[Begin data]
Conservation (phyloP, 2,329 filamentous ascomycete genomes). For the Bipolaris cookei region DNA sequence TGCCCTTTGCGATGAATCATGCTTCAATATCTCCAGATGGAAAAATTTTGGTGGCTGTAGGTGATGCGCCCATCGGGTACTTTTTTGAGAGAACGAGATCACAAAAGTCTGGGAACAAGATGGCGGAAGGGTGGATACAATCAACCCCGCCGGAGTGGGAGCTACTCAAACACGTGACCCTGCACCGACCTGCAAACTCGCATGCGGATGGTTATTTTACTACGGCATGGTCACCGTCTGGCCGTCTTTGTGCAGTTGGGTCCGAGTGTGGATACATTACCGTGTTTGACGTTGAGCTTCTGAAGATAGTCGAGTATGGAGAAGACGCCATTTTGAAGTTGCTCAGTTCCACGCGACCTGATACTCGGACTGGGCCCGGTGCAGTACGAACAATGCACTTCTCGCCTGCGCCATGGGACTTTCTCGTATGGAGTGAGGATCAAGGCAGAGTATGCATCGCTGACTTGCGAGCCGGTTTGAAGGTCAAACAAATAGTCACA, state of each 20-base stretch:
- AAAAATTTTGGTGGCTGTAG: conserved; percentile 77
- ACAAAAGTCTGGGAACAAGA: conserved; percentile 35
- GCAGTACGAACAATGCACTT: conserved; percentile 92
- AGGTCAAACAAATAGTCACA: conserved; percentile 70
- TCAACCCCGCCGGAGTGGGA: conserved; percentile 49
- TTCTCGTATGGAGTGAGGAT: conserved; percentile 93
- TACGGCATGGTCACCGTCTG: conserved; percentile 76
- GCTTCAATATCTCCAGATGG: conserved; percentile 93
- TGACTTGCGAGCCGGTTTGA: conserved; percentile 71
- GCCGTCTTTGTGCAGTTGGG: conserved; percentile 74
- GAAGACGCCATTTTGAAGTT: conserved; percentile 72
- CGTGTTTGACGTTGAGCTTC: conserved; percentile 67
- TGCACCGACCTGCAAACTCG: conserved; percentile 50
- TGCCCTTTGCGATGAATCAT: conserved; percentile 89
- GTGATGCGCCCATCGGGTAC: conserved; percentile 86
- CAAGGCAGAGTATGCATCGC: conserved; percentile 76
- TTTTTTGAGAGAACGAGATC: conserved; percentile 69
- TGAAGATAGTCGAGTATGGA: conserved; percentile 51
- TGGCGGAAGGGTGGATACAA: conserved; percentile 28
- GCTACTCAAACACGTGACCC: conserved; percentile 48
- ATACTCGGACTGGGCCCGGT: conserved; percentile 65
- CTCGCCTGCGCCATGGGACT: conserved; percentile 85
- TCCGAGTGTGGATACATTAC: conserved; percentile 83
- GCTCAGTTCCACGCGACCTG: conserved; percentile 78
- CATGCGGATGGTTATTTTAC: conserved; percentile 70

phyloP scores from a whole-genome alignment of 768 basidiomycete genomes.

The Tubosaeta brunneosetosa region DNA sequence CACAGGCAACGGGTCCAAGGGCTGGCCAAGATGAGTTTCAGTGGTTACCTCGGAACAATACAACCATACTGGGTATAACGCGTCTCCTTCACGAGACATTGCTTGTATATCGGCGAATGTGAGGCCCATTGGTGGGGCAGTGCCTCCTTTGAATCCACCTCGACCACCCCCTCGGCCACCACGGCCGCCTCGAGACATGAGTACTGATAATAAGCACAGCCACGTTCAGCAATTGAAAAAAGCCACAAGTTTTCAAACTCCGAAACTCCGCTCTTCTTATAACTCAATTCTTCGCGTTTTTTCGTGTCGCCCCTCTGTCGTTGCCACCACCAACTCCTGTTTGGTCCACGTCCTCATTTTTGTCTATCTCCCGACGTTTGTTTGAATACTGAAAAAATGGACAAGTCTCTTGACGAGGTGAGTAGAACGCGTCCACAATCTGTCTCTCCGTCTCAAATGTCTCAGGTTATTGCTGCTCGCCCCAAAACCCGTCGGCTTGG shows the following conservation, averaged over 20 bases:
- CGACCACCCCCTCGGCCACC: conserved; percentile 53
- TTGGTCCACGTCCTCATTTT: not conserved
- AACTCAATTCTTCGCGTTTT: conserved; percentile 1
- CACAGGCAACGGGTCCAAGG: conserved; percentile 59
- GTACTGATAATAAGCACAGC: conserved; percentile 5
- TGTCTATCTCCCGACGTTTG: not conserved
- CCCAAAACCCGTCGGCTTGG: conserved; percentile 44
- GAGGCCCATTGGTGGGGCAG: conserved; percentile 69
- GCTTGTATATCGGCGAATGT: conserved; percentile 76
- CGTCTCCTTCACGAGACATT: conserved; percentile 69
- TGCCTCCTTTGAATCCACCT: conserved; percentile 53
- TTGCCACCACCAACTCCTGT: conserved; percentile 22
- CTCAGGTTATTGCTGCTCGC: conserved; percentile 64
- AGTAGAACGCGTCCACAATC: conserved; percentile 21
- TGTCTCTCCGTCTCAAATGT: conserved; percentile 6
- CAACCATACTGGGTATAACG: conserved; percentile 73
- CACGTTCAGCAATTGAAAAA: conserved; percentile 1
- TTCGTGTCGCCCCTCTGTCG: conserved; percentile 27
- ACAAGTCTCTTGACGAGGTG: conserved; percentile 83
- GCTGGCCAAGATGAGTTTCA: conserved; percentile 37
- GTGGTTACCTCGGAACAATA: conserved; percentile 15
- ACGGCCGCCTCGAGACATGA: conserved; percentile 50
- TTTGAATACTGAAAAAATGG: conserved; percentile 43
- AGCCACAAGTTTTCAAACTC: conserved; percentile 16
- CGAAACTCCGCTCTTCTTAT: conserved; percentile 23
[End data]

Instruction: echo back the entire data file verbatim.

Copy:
Conservation (phyloP, 2,329 filamentous ascomycete genomes). For the Bipolaris cookei region DNA sequence TGCCCTTTGCGATGAATCATGCTTCAATATCTCCAGATGGAAAAATTTTGGTGGCTGTAGGTGATGCGCCCATCGGGTACTTTTTTGAGAGAACGAGATCACAAAAGTCTGGGAACAAGATGGCGGAAGGGTGGATACAATCAACCCCGCCGGAGTGGGAGCTACTCAAACACGTGACCCTGCACCGACCTGCAAACTCGCATGCGGATGGTTATTTTACTACGGCATGGTCACCGTCTGGCCGTCTTTGTGCAGTTGGGTCCGAGTGTGGATACATTACCGTGTTTGACGTTGAGCTTCTGAAGATAGTCGAGTATGGAGAAGACGCCATTTTGAAGTTGCTCAGTTCCACGCGACCTGATACTCGGACTGGGCCCGGTGCAGTACGAACAATGCACTTCTCGCCTGCGCCATGGGACTTTCTCGTATGGAGTGAGGATCAAGGCAGAGTATGCATCGCTGACTTGCGAGCCGGTTTGAAGGTCAAACAAATAGTCACA, state of each 20-base stretch:
- AAAAATTTTGGTGGCTGTAG: conserved; percentile 77
- ACAAAAGTCTGGGAACAAGA: conserved; percentile 35
- GCAGTACGAACAATGCACTT: conserved; percentile 92
- AGGTCAAACAAATAGTCACA: conserved; percentile 70
- TCAACCCCGCCGGAGTGGGA: conserved; percentile 49
- TTCTCGTATGGAGTGAGGAT: conserved; percentile 93
- TACGGCATGGTCACCGTCTG: conserved; percentile 76
- GCTTCAATATCTCCAGATGG: conserved; percentile 93
- TGACTTGCGAGCCGGTTTGA: conserved; percentile 71
- GCCGTCTTTGTGCAGTTGGG: conserved; percentile 74
- GAAGACGCCATTTTGAAGTT: conserved; percentile 72
- CGTGTTTGACGTTGAGCTTC: conserved; percentile 67
- TGCACCGACCTGCAAACTCG: conserved; percentile 50
- TGCCCTTTGCGATGAATCAT: conserved; percentile 89
- GTGATGCGCCCATCGGGTAC: conserved; percentile 86
- CAAGGCAGAGTATGCATCGC: conserved; percentile 76
- TTTTTTGAGAGAACGAGATC: conserved; percentile 69
- TGAAGATAGTCGAGTATGGA: conserved; percentile 51
- TGGCGGAAGGGTGGATACAA: conserved; percentile 28
- GCTACTCAAACACGTGACCC: conserved; percentile 48
- ATACTCGGACTGGGCCCGGT: conserved; percentile 65
- CTCGCCTGCGCCATGGGACT: conserved; percentile 85
- TCCGAGTGTGGATACATTAC: conserved; percentile 83
- GCTCAGTTCCACGCGACCTG: conserved; percentile 78
- CATGCGGATGGTTATTTTAC: conserved; percentile 70

phyloP scores from a whole-genome alignment of 768 basidiomycete genomes.

The Tubosaeta brunneosetosa region DNA sequence CACAGGCAACGGGTCCAAGGGCTGGCCAAGATGAGTTTCAGTGGTTACCTCGGAACAATACAACCATACTGGGTATAACGCGTCTCCTTCACGAGACATTGCTTGTATATCGGCGAATGTGAGGCCCATTGGTGGGGCAGTGCCTCCTTTGAATCCACCTCGACCACCCCCTCGGCCACCACGGCCGCCTCGAGACATGAGTACTGATAATAAGCACAGCCACGTTCAGCAATTGAAAAAAGCCACAAGTTTTCAAACTCCGAAACTCCGCTCTTCTTATAACTCAATTCTTCGCGTTTTTTCGTGTCGCCCCTCTGTCGTTGCCACCACCAACTCCTGTTTGGTCCACGTCCTCATTTTTGTCTATCTCCCGACGTTTGTTTGAATACTGAAAAAATGGACAAGTCTCTTGACGAGGTGAGTAGAACGCGTCCACAATCTGTCTCTCCGTCTCAAATGTCTCAGGTTATTGCTGCTCGCCCCAAAACCCGTCGGCTTGG shows the following conservation, averaged over 20 bases:
- CGACCACCCCCTCGGCCACC: conserved; percentile 53
- TTGGTCCACGTCCTCATTTT: not conserved
- AACTCAATTCTTCGCGTTTT: conserved; percentile 1
- CACAGGCAACGGGTCCAAGG: conserved; percentile 59
- GTACTGATAATAAGCACAGC: conserved; percentile 5
- TGTCTATCTCCCGACGTTTG: not conserved
- CCCAAAACCCGTCGGCTTGG: conserved; percentile 44
- GAGGCCCATTGGTGGGGCAG: conserved; percentile 69
- GCTTGTATATCGGCGAATGT: conserved; percentile 76
- CGTCTCCTTCACGAGACATT: conserved; percentile 69
- TGCCTCCTTTGAATCCACCT: conserved; percentile 53
- TTGCCACCACCAACTCCTGT: conserved; percentile 22
- CTCAGGTTATTGCTGCTCGC: conserved; percentile 64
- AGTAGAACGCGTCCACAATC: conserved; percentile 21
- TGTCTCTCCGTCTCAAATGT: conserved; percentile 6
- CAACCATACTGGGTATAACG: conserved; percentile 73
- CACGTTCAGCAATTGAAAAA: conserved; percentile 1
- TTCGTGTCGCCCCTCTGTCG: conserved; percentile 27
- ACAAGTCTCTTGACGAGGTG: conserved; percentile 83
- GCTGGCCAAGATGAGTTTCA: conserved; percentile 37
- GTGGTTACCTCGGAACAATA: conserved; percentile 15
- ACGGCCGCCTCGAGACATGA: conserved; percentile 50
- TTTGAATACTGAAAAAATGG: conserved; percentile 43
- AGCCACAAGTTTTCAAACTC: conserved; percentile 16
- CGAAACTCCGCTCTTCTTAT: conserved; percentile 23